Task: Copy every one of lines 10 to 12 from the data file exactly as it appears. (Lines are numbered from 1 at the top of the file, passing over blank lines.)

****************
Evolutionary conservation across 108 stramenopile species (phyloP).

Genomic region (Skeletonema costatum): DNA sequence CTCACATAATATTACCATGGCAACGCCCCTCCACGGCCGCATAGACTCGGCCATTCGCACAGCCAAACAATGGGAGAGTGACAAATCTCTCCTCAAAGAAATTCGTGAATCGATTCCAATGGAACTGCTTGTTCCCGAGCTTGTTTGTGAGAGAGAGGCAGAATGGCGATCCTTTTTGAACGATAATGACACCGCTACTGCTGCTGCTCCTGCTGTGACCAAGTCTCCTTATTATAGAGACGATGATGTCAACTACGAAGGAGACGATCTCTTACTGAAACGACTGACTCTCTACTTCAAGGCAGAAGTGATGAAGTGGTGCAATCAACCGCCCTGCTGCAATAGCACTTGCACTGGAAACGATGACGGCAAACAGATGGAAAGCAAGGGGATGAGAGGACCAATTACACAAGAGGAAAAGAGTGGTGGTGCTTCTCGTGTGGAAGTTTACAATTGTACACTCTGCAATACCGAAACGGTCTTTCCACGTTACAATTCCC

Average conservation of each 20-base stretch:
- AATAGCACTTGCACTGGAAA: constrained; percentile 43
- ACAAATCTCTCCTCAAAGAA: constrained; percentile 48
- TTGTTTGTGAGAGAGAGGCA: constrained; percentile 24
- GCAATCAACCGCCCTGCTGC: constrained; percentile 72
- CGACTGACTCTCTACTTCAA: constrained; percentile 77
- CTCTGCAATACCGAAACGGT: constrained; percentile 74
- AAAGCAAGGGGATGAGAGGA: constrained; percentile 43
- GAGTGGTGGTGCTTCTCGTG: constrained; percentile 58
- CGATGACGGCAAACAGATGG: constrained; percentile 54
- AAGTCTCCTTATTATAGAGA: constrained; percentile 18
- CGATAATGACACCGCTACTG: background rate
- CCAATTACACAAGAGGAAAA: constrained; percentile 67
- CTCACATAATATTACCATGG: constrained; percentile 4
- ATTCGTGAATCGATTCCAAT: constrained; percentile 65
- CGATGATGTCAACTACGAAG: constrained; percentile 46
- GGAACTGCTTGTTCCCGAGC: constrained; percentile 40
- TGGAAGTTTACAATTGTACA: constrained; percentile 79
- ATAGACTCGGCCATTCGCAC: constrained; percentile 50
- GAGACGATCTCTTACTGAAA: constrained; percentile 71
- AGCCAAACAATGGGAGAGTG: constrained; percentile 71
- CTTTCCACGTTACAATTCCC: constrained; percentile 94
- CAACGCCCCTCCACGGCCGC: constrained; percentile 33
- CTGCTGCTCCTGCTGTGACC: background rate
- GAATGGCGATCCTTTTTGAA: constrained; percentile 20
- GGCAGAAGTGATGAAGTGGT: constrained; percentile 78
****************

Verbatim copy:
- AAAGCAAGGGGATGAGAGGA: constrained; percentile 43
- GAGTGGTGGTGCTTCTCGTG: constrained; percentile 58
- CGATGACGGCAAACAGATGG: constrained; percentile 54